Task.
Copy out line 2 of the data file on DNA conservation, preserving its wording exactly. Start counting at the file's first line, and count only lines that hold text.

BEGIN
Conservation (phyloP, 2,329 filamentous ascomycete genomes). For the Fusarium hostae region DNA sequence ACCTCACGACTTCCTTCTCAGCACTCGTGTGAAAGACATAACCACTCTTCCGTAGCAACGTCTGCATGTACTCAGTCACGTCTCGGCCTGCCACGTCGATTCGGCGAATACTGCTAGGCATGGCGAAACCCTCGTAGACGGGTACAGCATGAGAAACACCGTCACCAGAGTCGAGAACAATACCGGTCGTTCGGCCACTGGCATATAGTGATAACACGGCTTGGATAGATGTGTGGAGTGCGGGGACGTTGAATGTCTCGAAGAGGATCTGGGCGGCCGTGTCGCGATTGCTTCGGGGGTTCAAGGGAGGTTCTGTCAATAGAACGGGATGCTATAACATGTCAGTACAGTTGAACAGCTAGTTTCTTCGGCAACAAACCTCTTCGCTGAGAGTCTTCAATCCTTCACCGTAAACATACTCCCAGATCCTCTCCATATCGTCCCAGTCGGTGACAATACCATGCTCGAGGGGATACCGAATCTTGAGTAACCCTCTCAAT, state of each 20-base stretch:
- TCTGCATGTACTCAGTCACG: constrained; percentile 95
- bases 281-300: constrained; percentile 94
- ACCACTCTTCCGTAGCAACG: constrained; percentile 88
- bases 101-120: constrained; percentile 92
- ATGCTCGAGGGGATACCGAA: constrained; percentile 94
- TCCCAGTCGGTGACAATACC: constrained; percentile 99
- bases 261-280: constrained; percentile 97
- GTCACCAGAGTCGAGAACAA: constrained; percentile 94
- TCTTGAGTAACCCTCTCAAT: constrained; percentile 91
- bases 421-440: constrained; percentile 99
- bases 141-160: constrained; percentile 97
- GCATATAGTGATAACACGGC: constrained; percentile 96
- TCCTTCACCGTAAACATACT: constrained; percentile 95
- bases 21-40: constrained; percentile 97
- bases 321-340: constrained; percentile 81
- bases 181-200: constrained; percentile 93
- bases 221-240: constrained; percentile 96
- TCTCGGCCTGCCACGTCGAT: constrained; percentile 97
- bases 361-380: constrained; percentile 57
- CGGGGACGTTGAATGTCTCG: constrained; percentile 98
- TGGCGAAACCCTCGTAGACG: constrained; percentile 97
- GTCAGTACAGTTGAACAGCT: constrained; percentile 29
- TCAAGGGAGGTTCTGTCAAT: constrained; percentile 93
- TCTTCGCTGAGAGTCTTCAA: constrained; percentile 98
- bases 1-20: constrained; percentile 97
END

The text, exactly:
- TCTGCATGTACTCAGTCACG: constrained; percentile 95